Today in my A-Z challenge, we’re looking at things in sky that beings with the letter “O”. There are three constellations u fitting this bill: Octans, Ophiuchus, and Orion. Unless you live pretty far south of the equator, you’ve probably never heard of Octans, as it is around the Celestial South Pole. It’s a more recent constellation, named for the tool used to determine latitude before sextants came into use. It also doesn’t have a bright start like Polaris. Ophiuchus, the snake handler, is found along the zodiac and is better known, but Orion is perhaps the best known constellation in the sky. Of course, you probably didn’t know that Ophiuchus is in the Zodiac, but it is between Sagittarius and Scorpius. It was in the Zodiacs of the Greeks and Romans and the modern scientific community, but not the one of fortune-tellers who have only 12 signs. Although a neat constellation, it pales when compared to Orion, the most beautiful constellation in the winter sky.
I have spoken of Orion several times in this tour, as we’ve looked at Betelgeuse and this at Canis Major, his famous dog in the sky. Orion is a huge constellation and from it you can find many other constellations in the winter sky. I expect this constellation may be the most popular one in the sky, surpassing even the Big Dipper, because its position around the equator allows it to be seen by so much of the earth.
Orion drew my interest into astronomy. As a child, I spent many nights fishing on beach during the fall. In October, you’d see Orion rise, on his side, around 9 PM. Later in the fall, it was early and by Christmas he’d cleared the horizon well before dark. You can still see Orion now, shortly after dark, dropping in the Western horizon. The most distinguishable feature of Orion are the three stars of his belt. It’s easy to see the knife hanging off the belt, his arms and legs. There are many bright stars in the constellation including Betelgeuse (12th brightest star in sky) and Rigel (his left foot and the 8th brightest star).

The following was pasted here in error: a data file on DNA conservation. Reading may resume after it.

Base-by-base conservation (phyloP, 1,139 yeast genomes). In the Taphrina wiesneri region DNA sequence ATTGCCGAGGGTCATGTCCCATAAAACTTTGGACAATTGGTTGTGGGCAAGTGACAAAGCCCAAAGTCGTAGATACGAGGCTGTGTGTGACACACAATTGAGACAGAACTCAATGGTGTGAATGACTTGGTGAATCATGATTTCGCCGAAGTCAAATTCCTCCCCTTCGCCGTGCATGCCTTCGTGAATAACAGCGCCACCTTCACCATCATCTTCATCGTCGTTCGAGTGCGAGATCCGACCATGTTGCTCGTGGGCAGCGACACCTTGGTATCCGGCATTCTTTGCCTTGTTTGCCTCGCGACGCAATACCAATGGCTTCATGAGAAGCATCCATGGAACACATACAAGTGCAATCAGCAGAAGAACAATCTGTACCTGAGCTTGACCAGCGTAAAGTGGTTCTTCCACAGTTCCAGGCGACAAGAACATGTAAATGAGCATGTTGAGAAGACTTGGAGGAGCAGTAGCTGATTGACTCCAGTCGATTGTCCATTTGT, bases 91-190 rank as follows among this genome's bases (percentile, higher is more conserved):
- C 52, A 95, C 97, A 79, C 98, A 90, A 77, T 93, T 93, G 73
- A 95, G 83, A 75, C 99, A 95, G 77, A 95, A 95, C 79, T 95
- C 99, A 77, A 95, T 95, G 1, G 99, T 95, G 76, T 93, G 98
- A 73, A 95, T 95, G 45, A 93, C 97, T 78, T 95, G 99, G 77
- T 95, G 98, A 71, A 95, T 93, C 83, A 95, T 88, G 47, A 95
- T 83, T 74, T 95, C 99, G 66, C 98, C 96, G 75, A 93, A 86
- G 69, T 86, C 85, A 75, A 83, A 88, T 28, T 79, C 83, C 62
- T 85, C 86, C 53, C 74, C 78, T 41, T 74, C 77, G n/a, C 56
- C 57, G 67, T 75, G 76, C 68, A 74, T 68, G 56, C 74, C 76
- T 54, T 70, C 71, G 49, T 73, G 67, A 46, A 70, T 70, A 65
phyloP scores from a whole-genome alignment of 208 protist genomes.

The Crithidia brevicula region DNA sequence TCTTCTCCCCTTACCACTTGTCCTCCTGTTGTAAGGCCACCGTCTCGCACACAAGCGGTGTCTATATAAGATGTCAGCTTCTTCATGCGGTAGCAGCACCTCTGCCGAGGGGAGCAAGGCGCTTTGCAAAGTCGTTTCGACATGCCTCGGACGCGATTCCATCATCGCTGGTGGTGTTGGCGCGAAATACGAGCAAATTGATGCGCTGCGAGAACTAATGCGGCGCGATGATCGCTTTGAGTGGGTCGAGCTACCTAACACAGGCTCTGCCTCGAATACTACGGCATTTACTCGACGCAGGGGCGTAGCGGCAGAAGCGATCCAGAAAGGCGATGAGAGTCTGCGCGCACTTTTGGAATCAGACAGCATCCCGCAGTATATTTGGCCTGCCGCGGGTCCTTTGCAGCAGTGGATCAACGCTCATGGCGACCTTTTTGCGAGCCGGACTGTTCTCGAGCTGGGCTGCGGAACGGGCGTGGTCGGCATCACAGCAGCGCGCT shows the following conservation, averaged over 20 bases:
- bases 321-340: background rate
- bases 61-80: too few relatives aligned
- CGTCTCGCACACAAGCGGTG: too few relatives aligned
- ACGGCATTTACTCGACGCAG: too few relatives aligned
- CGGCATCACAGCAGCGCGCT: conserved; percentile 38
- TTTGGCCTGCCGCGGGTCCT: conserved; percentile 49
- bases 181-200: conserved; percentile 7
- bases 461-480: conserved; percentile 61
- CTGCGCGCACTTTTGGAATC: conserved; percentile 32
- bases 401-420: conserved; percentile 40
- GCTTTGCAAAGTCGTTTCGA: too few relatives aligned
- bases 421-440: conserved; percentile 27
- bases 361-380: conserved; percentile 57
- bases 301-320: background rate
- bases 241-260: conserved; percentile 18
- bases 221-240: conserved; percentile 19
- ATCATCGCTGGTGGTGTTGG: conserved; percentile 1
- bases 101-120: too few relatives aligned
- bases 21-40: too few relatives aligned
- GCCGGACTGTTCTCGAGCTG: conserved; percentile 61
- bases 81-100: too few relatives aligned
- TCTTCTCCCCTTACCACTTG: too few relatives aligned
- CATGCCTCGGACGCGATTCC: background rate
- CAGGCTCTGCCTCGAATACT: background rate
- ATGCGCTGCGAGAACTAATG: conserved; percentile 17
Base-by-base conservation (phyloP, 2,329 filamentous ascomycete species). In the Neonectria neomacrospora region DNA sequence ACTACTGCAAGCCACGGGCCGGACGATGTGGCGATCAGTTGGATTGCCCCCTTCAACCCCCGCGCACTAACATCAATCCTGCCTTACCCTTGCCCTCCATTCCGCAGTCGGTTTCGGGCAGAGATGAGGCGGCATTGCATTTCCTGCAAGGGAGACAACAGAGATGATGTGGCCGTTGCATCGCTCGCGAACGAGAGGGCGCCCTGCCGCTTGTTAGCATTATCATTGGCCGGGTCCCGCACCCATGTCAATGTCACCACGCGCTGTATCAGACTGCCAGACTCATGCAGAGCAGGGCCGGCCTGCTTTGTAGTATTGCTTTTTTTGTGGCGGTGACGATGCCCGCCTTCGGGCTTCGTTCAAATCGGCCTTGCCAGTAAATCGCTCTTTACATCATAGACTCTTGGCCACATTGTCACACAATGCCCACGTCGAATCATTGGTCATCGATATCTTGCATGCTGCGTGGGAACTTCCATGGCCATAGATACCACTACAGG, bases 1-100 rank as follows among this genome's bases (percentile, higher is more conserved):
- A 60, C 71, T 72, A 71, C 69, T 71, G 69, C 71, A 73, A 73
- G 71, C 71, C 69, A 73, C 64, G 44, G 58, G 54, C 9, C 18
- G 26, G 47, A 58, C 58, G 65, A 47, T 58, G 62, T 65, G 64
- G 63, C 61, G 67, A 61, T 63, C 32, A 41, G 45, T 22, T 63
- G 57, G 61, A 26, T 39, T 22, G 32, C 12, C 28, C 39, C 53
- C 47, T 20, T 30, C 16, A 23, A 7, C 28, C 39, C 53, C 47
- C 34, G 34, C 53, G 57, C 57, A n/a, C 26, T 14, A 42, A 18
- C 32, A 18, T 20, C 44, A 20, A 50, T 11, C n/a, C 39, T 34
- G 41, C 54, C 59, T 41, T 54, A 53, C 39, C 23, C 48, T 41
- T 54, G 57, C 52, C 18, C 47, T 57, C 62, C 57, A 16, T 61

Almost every culture has a story about Orion, along with a different name. The most common myth is that Orion was the son of Neptune and Euryale (a nymph). He was a huge and fearless hunter who boasted that he was exterminate the animals of the earth. Hearing this, Gaia, the goddess of earth, sent a scorpion that bit Orion, causing a mortal wound. But he was saved by Ophiuchus, the snake handler who was also a physician. This is all played out in the sky, as Orion is never present when the scorpion (Scorpius) is in the sky. Furthermore, as Scorpius sets, Ophiuchus stands over the insect, trampling him. In another story, Sagittarius, the archer, was sent to avenge Orion’s death and the archer’s arrow is pointed at the scorpion.
Although he is not in the sky, Samuel Clemen's (Mark Twain's) brother was also named Orion. Supposedly, their mother was interested in the stars and thereby decided to name her older son for the constellation. The constellation Orion also appears three times in the Bible (Job 9:9 and 38:31 and Amos 5:8).